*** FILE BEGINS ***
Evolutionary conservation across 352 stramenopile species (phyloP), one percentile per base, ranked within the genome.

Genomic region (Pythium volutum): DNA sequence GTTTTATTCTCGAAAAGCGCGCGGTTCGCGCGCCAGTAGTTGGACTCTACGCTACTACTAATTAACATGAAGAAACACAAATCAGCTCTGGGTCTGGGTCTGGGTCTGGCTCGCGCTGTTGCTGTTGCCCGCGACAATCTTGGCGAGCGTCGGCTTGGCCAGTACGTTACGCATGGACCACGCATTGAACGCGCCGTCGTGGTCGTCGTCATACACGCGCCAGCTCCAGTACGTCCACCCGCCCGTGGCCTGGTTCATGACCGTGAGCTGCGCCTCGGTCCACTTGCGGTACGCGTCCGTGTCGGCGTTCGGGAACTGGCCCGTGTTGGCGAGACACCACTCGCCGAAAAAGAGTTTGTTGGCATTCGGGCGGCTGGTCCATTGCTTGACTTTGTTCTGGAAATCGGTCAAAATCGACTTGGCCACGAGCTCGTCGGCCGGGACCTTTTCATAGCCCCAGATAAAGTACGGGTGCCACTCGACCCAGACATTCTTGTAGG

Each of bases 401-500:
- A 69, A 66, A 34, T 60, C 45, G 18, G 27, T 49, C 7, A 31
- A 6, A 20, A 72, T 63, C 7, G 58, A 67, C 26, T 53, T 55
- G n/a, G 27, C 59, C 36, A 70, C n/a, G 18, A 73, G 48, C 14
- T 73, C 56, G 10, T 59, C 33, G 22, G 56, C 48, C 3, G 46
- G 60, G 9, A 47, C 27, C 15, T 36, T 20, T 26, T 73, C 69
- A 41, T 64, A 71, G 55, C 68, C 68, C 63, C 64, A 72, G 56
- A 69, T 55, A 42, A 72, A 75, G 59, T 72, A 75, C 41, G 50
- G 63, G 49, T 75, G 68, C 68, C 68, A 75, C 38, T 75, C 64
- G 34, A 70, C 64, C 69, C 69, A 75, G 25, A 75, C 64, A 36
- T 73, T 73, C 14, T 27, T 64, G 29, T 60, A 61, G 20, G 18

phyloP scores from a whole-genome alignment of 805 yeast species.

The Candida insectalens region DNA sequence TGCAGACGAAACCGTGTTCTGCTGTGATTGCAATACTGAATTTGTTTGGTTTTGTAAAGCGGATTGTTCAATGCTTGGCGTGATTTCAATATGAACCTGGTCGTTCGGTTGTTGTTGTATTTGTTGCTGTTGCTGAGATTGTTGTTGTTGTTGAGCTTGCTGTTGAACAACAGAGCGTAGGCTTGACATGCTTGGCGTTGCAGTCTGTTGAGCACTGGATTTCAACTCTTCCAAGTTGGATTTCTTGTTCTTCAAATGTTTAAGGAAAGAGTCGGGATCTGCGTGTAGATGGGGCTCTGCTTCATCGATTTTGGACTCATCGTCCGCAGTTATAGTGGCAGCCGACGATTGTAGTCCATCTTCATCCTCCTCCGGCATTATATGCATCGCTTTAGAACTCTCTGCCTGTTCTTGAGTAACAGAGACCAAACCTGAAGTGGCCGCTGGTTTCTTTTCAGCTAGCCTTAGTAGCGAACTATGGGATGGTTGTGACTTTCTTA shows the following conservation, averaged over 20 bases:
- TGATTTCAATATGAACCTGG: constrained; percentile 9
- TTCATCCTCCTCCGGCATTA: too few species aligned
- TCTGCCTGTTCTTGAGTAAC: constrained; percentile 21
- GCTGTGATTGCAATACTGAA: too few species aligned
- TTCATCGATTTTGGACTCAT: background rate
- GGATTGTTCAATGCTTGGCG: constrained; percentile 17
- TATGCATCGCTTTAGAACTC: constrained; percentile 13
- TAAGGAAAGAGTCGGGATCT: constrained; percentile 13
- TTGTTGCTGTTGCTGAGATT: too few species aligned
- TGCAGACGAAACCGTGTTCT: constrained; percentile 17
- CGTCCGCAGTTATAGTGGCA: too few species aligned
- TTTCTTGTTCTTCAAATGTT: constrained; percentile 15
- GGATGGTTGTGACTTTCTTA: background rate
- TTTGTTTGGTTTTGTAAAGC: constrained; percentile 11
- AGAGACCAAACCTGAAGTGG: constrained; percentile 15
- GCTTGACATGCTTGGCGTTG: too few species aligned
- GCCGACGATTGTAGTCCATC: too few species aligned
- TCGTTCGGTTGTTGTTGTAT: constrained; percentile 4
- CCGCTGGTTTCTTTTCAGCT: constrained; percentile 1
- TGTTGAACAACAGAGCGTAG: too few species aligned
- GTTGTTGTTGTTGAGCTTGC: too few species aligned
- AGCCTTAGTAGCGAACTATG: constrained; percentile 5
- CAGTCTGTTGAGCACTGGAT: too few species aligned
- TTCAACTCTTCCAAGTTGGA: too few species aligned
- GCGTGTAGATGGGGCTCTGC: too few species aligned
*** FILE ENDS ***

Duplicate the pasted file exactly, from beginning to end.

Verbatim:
Evolutionary conservation across 352 stramenopile species (phyloP), one percentile per base, ranked within the genome.

Genomic region (Pythium volutum): DNA sequence GTTTTATTCTCGAAAAGCGCGCGGTTCGCGCGCCAGTAGTTGGACTCTACGCTACTACTAATTAACATGAAGAAACACAAATCAGCTCTGGGTCTGGGTCTGGGTCTGGCTCGCGCTGTTGCTGTTGCCCGCGACAATCTTGGCGAGCGTCGGCTTGGCCAGTACGTTACGCATGGACCACGCATTGAACGCGCCGTCGTGGTCGTCGTCATACACGCGCCAGCTCCAGTACGTCCACCCGCCCGTGGCCTGGTTCATGACCGTGAGCTGCGCCTCGGTCCACTTGCGGTACGCGTCCGTGTCGGCGTTCGGGAACTGGCCCGTGTTGGCGAGACACCACTCGCCGAAAAAGAGTTTGTTGGCATTCGGGCGGCTGGTCCATTGCTTGACTTTGTTCTGGAAATCGGTCAAAATCGACTTGGCCACGAGCTCGTCGGCCGGGACCTTTTCATAGCCCCAGATAAAGTACGGGTGCCACTCGACCCAGACATTCTTGTAGG

Each of bases 401-500:
- A 69, A 66, A 34, T 60, C 45, G 18, G 27, T 49, C 7, A 31
- A 6, A 20, A 72, T 63, C 7, G 58, A 67, C 26, T 53, T 55
- G n/a, G 27, C 59, C 36, A 70, C n/a, G 18, A 73, G 48, C 14
- T 73, C 56, G 10, T 59, C 33, G 22, G 56, C 48, C 3, G 46
- G 60, G 9, A 47, C 27, C 15, T 36, T 20, T 26, T 73, C 69
- A 41, T 64, A 71, G 55, C 68, C 68, C 63, C 64, A 72, G 56
- A 69, T 55, A 42, A 72, A 75, G 59, T 72, A 75, C 41, G 50
- G 63, G 49, T 75, G 68, C 68, C 68, A 75, C 38, T 75, C 64
- G 34, A 70, C 64, C 69, C 69, A 75, G 25, A 75, C 64, A 36
- T 73, T 73, C 14, T 27, T 64, G 29, T 60, A 61, G 20, G 18

phyloP scores from a whole-genome alignment of 805 yeast species.

The Candida insectalens region DNA sequence TGCAGACGAAACCGTGTTCTGCTGTGATTGCAATACTGAATTTGTTTGGTTTTGTAAAGCGGATTGTTCAATGCTTGGCGTGATTTCAATATGAACCTGGTCGTTCGGTTGTTGTTGTATTTGTTGCTGTTGCTGAGATTGTTGTTGTTGTTGAGCTTGCTGTTGAACAACAGAGCGTAGGCTTGACATGCTTGGCGTTGCAGTCTGTTGAGCACTGGATTTCAACTCTTCCAAGTTGGATTTCTTGTTCTTCAAATGTTTAAGGAAAGAGTCGGGATCTGCGTGTAGATGGGGCTCTGCTTCATCGATTTTGGACTCATCGTCCGCAGTTATAGTGGCAGCCGACGATTGTAGTCCATCTTCATCCTCCTCCGGCATTATATGCATCGCTTTAGAACTCTCTGCCTGTTCTTGAGTAACAGAGACCAAACCTGAAGTGGCCGCTGGTTTCTTTTCAGCTAGCCTTAGTAGCGAACTATGGGATGGTTGTGACTTTCTTA shows the following conservation, averaged over 20 bases:
- TGATTTCAATATGAACCTGG: constrained; percentile 9
- TTCATCCTCCTCCGGCATTA: too few species aligned
- TCTGCCTGTTCTTGAGTAAC: constrained; percentile 21
- GCTGTGATTGCAATACTGAA: too few species aligned
- TTCATCGATTTTGGACTCAT: background rate
- GGATTGTTCAATGCTTGGCG: constrained; percentile 17
- TATGCATCGCTTTAGAACTC: constrained; percentile 13
- TAAGGAAAGAGTCGGGATCT: constrained; percentile 13
- TTGTTGCTGTTGCTGAGATT: too few species aligned
- TGCAGACGAAACCGTGTTCT: constrained; percentile 17
- CGTCCGCAGTTATAGTGGCA: too few species aligned
- TTTCTTGTTCTTCAAATGTT: constrained; percentile 15
- GGATGGTTGTGACTTTCTTA: background rate
- TTTGTTTGGTTTTGTAAAGC: constrained; percentile 11
- AGAGACCAAACCTGAAGTGG: constrained; percentile 15
- GCTTGACATGCTTGGCGTTG: too few species aligned
- GCCGACGATTGTAGTCCATC: too few species aligned
- TCGTTCGGTTGTTGTTGTAT: constrained; percentile 4
- CCGCTGGTTTCTTTTCAGCT: constrained; percentile 1
- TGTTGAACAACAGAGCGTAG: too few species aligned
- GTTGTTGTTGTTGAGCTTGC: too few species aligned
- AGCCTTAGTAGCGAACTATG: constrained; percentile 5
- CAGTCTGTTGAGCACTGGAT: too few species aligned
- TTCAACTCTTCCAAGTTGGA: too few species aligned
- GCGTGTAGATGGGGCTCTGC: too few species aligned